But asides from swooning over my new camera, I also got up to some non-regular mischief, too. Downhill skiing, mostly. My Ma’s Grandparent’s were straight-up, off-the-boat Norwegian immigrants and she meet my Pa (who grew up in Colorado) at Utah‘s Snowbasin ski resort. Being borne of such a formula, I oughta be a world-class Olympic downhill skier. I ain’t, but I can get down about any mountain with something that might be mistaken for style.

So I found myself in Ogden, Utah for the last week of my break. My Ma grew up there, I was born there, and my sister now goes to college in Ogden.There oughta be a word in the English language that describes friends who are so close that the might as well be family. If there is one, I don’t know it. So for now I’ll refer to Carl and Trish as my Uncle Carl and my Aunt Trish. They both call Ogden home, and good ‘ol Carl (plugity plug ) was kind enough to let me crash at his place for the week. This left me free to worry about getting my sister to skip class for the next day of skiing (turns out she doesn’t need much convincing).

And the skiing! Ogden is thirty minutes away from a handful of resorts. Thirty minutes! Back in Oregon it takes us an hour fifteen from garage-door-to-first-lift. And the snow! Dry and soft, like powdered sugar. They say it’s the Greatest Snow On Earth, and I believe it (for now, at least – it’s a life goal of mine to ski the Austrian Alps and really compare the two). But the snow is top-notch and there’s enough of it to go around. There are big open trails, threefold bigger than anything you’d see on Oregon‘s Mount Hood. And the Ogdenites can Ski with a capitol “S”. My Ma has the most beautiful ski style I’d ever seen until I skied with her childhood friend, Trish, who just baaarely edges Ma out. They both make me look like a chump, and I ain’t a chump. Let me reiterate that: I’ve got my share of character flaws but being a chump-on-the-slopes ain’t one. Not that I have to be the best skier on the Mountain to enjoy myself. I don’t, but these Utahians are better than great. They float down the slopes.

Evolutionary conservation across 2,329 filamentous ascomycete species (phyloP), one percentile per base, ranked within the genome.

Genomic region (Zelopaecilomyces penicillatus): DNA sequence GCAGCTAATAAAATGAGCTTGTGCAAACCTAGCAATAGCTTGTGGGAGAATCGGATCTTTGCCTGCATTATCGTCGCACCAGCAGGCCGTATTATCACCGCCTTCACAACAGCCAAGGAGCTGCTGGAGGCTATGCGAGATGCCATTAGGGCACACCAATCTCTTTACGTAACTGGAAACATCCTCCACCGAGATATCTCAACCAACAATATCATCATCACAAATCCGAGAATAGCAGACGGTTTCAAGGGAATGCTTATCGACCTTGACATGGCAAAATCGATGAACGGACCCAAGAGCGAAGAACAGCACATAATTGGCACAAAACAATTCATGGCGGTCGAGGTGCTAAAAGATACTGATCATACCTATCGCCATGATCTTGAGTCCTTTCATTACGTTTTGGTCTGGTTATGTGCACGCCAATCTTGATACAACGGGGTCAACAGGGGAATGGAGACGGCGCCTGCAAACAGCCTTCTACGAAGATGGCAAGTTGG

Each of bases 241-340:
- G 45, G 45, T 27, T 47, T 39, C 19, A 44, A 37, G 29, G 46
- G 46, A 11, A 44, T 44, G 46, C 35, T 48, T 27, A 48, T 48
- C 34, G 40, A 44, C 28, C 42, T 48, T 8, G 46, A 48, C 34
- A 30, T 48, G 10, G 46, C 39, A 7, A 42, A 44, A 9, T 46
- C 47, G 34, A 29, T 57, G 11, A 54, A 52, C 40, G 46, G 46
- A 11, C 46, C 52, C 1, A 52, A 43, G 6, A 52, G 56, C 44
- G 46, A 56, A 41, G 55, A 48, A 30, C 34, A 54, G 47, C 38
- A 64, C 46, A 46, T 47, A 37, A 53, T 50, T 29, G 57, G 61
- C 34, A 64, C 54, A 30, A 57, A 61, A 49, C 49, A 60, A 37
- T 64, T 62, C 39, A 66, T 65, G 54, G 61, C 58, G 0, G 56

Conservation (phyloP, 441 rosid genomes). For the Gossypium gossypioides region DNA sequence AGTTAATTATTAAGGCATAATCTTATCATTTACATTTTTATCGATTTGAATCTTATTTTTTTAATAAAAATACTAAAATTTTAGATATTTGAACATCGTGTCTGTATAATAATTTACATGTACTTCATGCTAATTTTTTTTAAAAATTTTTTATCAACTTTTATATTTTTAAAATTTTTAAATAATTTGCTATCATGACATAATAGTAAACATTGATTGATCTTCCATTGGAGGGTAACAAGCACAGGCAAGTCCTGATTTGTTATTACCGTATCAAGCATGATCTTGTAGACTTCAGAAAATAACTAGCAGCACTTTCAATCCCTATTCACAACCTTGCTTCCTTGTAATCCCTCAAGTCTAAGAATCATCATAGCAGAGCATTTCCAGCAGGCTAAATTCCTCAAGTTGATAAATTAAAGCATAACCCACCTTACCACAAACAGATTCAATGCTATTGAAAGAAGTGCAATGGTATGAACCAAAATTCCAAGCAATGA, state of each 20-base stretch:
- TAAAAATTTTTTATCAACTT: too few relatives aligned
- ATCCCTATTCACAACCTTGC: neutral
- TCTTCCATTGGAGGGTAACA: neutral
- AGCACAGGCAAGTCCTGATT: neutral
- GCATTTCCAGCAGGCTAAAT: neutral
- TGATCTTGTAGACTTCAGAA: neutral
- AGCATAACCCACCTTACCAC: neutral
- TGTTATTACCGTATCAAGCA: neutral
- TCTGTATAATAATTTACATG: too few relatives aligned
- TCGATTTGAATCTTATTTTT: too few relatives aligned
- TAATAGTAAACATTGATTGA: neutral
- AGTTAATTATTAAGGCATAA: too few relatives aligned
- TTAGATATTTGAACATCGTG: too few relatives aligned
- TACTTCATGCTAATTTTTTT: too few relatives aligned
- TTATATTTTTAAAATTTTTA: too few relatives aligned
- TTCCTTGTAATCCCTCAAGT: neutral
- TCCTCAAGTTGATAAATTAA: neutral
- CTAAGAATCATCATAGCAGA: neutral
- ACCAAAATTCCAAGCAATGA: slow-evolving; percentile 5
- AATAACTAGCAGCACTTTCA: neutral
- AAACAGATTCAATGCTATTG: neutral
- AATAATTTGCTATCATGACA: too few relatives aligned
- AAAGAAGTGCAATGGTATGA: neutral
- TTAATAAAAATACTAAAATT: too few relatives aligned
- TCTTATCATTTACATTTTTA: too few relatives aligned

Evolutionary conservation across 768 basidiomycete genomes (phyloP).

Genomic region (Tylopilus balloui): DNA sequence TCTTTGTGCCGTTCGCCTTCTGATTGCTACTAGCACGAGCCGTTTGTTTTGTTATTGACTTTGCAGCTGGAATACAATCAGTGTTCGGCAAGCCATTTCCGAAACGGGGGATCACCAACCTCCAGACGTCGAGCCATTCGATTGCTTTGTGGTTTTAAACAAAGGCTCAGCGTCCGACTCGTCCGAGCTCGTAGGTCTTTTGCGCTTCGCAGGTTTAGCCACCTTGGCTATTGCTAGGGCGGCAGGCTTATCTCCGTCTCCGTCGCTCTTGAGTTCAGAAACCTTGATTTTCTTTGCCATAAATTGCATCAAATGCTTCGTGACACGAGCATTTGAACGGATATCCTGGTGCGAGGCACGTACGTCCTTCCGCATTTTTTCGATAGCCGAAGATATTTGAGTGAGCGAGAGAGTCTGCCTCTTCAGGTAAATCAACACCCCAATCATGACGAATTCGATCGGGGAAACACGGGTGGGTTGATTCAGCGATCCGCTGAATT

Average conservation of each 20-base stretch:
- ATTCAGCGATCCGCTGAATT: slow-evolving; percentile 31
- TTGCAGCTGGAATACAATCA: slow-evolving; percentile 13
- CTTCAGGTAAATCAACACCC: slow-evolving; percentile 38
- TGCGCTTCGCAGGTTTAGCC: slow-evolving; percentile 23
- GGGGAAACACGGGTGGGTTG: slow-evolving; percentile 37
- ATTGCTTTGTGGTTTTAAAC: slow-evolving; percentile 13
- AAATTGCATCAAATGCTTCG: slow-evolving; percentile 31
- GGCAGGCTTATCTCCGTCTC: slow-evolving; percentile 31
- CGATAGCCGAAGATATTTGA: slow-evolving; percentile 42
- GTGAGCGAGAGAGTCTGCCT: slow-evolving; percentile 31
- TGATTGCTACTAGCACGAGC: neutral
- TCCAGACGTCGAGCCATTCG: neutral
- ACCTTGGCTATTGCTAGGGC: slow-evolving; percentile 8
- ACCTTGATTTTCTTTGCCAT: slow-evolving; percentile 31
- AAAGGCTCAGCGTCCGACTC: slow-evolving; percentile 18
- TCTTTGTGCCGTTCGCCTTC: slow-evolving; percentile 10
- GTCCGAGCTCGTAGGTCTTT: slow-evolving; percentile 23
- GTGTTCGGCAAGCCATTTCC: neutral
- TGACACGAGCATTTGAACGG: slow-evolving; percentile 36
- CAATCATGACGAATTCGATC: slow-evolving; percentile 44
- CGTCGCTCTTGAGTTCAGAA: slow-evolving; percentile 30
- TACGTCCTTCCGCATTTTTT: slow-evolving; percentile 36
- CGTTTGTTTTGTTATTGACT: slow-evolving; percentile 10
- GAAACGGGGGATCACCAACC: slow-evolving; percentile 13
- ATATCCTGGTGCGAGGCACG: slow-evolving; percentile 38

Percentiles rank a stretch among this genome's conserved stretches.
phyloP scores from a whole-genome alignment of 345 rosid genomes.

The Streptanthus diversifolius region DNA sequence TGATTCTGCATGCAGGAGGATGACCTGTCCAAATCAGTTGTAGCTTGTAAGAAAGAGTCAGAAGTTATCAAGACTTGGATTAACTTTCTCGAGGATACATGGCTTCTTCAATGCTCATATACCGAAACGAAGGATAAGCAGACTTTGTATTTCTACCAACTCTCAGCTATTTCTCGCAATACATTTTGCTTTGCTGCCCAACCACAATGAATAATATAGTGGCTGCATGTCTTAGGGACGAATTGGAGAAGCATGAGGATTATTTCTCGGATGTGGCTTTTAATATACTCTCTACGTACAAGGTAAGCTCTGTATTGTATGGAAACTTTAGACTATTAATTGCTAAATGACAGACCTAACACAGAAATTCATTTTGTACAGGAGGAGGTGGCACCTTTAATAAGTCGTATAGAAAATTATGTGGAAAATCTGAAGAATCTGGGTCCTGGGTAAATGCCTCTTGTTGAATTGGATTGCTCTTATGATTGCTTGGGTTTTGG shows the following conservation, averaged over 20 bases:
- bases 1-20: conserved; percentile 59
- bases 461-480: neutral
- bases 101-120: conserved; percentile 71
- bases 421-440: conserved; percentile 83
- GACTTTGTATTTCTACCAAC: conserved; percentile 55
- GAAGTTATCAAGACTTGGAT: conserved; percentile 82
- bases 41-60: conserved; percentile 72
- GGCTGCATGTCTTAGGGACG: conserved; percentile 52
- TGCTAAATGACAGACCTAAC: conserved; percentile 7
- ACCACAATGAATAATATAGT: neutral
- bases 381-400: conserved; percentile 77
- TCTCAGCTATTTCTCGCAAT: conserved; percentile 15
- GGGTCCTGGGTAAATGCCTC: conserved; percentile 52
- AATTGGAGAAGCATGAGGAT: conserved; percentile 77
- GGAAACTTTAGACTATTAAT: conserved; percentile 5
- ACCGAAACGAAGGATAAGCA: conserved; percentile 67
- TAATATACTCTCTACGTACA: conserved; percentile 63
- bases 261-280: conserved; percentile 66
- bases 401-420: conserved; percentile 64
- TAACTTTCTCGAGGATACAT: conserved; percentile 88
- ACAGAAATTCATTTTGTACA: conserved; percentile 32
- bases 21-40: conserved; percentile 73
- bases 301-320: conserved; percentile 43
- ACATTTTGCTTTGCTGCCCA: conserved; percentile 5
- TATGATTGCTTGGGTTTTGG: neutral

I also ventured down to Ogden High School, which you might recognize from such movies as Drive Me Crazy. It’s a beautiful school with big marble halls. The Sandlot was also filmed in Ogden and I sorta wanted to get a picture of the community pool, but it was too far to walk and I didn’t want to sacrifice a day’s worth of skiing to see it.

I’ve got two cousins, Shane and Cody, that go to school just outside Salt Lake. It’s a long story but, try as we might, everything aligned against us and I didn’t get the chance to go sloping with them. A complete bummer, but what can you do? I did get the chance to ski with my Pa’s cousin Ross (which makes him my super-cousin I think – 50% more cousiny than my other cousins). Before leaving Oregon, me and Pa and Ma skied in the New Years with Ross’ brother Ray (another super-cousin of mine). Ross himself lives in Salt Lake City (about 25 minutes south of Ogden) and we (with his daughter and her friend) skied my 2nd-to-last-day at Solitude, one of the Salt Lake resorts. Like always, we had a great time. On the way back we stopped by their house long enough for Ross to change and me to snap a few choice pics.